They unfurled crowd favorites such as “Down the River,” “Queen of Nothing” and “Allies or Enemies,” as well as a brand new song, “Mad Dog,” that earned a rousing ovation from the soused and doused faithful. (Scroll down for a video of the new tune.)
“There really are no other words than ‘thank you’ to express how grateful we are,” said Petersmark.
Northern Michigan singer-songwriter Seth Bernard, founder of Earthwork Music and Title Track Michigan, opened the show with an uplifting set backed by an all-star band.
Three members of The Crane Wives (Rickabus, Petersmark and Pillsbury) were all on stage to help uncork an apropos rendition of Bernard’s “Turkeys in the Rain” to close out the set. – By John Sinkevics and Holly Holtzclaw
PHOTO GALLERY: The Cranes Wives, Seth Bernard at Studio Park
Photos by Anna Sink and Holly Holtzclaw
VIDEO: Seth Bernard, The Crane Wives at Studio Park
WALK THE BEAT POWERS UP GRAND HAVEN AMID SHOWERS
No matter who you ask, Walk the Beat is always an adventure. The 2022 Walk the Beat event in Grand Haven on Saturday afternoon was certainly no exception.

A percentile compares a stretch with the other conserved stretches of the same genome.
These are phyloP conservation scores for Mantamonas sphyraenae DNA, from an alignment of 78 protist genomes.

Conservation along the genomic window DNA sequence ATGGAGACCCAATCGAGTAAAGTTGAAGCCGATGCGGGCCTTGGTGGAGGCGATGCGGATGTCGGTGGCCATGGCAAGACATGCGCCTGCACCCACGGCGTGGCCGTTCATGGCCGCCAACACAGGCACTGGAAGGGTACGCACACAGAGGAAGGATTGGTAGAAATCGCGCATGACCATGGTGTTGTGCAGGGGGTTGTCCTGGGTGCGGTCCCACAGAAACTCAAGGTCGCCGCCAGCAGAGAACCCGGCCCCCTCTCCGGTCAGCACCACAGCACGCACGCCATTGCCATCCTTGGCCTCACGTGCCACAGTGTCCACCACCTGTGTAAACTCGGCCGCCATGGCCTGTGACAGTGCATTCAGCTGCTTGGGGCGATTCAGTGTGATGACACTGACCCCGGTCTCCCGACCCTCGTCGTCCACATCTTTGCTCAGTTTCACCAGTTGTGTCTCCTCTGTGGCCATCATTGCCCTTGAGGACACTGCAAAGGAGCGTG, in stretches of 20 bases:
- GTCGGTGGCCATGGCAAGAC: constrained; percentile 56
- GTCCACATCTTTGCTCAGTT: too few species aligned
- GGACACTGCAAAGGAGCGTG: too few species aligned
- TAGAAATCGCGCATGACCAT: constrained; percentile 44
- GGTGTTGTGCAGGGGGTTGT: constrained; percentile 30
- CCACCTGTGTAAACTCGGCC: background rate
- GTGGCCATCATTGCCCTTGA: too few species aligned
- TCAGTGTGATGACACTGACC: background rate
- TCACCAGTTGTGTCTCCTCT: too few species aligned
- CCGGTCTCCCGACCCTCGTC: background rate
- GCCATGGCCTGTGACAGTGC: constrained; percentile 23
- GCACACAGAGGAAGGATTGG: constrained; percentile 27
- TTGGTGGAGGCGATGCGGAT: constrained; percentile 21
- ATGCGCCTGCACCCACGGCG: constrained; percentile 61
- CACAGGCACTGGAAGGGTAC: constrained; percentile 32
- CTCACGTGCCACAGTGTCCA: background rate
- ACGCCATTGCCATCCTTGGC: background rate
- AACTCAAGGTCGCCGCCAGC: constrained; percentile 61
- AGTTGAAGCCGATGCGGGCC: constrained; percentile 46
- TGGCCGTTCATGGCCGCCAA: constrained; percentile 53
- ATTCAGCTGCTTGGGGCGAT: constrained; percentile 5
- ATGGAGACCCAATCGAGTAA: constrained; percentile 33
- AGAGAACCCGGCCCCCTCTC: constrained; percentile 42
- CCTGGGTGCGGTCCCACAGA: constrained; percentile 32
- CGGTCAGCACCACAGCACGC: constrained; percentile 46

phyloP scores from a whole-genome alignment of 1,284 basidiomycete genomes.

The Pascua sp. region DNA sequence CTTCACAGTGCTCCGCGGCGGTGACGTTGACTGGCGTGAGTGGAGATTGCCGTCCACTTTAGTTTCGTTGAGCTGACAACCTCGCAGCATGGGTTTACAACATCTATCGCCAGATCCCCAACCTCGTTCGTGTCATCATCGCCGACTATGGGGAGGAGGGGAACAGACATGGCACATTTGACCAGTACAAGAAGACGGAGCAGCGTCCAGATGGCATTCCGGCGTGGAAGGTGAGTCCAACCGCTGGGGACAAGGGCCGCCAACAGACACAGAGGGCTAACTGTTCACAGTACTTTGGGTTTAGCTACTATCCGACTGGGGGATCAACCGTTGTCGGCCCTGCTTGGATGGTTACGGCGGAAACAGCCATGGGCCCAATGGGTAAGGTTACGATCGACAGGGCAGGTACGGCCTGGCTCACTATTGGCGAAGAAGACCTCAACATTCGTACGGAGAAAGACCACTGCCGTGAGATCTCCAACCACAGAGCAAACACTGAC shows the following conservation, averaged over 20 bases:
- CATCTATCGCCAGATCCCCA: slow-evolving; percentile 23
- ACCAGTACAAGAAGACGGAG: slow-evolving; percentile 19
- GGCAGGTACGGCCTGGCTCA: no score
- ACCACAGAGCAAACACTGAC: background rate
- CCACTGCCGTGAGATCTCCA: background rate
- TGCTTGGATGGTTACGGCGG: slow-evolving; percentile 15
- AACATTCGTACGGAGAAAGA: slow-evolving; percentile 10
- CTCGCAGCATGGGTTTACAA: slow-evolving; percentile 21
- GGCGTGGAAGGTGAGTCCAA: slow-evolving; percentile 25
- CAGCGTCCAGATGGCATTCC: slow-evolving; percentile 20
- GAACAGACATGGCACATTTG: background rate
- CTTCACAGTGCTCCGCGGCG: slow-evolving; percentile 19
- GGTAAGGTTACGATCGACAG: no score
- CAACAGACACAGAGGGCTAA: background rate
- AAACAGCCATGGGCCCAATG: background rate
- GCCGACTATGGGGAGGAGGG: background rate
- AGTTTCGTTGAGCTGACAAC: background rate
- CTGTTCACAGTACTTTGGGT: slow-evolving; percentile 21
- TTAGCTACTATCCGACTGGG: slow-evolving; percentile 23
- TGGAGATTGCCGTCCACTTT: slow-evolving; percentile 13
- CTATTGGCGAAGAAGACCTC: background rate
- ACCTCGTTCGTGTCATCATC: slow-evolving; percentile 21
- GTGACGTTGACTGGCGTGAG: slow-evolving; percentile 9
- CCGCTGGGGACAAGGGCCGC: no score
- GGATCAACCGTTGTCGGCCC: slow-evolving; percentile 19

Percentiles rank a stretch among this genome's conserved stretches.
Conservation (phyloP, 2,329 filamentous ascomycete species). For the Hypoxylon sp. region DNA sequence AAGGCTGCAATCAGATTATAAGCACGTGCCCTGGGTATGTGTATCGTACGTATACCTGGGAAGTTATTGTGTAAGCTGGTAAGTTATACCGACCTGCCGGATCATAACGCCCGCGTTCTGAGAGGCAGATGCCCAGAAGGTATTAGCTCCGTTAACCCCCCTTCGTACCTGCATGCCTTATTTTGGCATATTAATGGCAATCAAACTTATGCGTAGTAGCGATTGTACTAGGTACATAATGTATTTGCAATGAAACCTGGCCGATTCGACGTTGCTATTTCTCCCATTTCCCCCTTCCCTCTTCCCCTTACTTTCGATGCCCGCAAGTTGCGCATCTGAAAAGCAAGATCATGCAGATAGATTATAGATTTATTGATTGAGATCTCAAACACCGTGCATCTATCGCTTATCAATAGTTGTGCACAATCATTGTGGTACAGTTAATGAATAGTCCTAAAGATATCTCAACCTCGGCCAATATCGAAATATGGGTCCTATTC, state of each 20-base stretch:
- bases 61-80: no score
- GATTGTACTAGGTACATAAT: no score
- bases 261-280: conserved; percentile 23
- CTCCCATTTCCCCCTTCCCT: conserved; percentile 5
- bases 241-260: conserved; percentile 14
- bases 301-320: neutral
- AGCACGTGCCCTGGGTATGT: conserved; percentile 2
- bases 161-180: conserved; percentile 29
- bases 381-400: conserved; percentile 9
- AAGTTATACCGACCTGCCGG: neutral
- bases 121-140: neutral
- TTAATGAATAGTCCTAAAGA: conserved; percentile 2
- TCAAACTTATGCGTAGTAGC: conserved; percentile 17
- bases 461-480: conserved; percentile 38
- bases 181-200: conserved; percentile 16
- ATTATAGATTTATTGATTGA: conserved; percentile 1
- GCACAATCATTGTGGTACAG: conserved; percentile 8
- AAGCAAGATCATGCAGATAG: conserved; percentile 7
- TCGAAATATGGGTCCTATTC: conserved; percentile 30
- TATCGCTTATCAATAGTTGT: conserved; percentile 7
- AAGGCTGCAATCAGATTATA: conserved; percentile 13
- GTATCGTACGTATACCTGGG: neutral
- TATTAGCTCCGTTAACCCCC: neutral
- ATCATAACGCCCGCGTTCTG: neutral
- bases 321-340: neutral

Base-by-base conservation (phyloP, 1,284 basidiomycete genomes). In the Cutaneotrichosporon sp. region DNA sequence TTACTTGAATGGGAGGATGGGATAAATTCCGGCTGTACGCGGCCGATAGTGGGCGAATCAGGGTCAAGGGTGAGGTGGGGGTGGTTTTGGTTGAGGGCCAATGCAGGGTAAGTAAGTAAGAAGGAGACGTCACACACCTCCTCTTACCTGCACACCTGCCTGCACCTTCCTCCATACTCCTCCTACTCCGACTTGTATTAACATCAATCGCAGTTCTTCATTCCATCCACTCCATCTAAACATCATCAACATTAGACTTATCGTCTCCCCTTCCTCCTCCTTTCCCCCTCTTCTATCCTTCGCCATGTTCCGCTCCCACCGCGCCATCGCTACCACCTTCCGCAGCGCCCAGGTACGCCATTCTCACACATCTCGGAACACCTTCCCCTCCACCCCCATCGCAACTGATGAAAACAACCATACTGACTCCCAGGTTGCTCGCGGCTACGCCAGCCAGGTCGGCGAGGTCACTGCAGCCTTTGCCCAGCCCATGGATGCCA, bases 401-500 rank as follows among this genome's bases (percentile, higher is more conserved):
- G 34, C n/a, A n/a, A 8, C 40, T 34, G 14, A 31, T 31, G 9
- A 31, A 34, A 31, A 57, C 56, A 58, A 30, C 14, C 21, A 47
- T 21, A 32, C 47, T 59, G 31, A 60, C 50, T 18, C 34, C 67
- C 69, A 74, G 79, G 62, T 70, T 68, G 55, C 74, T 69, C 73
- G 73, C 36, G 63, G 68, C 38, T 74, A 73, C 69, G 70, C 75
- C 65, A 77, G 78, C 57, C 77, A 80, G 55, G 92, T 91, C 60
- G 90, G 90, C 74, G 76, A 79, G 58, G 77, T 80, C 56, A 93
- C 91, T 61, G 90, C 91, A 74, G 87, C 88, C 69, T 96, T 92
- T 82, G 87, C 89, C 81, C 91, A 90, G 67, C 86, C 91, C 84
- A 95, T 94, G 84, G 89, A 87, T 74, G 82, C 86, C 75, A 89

With 25 shops and storefronts all along the Beechtree Street corridor on Grand Haven’s east side ready to play host to a total of 50 bands and musicians, each act went into the weekend ready to compete for the grand prize of 40 hours of studio time at Grand Haven’s iconic Third Coast Recording Company.
And then it rained. It rained a lot.
While the rain — frequently evolving into torrential downpours, complete with nearby thunder claps and lightning strikes — was a powerful presence at Walk the Beat, it couldn’t stop some buckets-braving music lovers from coming out, voting for their favorite performers and having a fantastic time, enjoying sets both indoors and out.
And in the end, singer and guitarist Ryan Lynch was crowned the winner of Walk the Beat, collecting the most votes in the band competition and winning the studio recording package. Originally from Ann Arbor and now based in West Michigan, Lynch performed Saturday at Floyd’s Tire & Auto.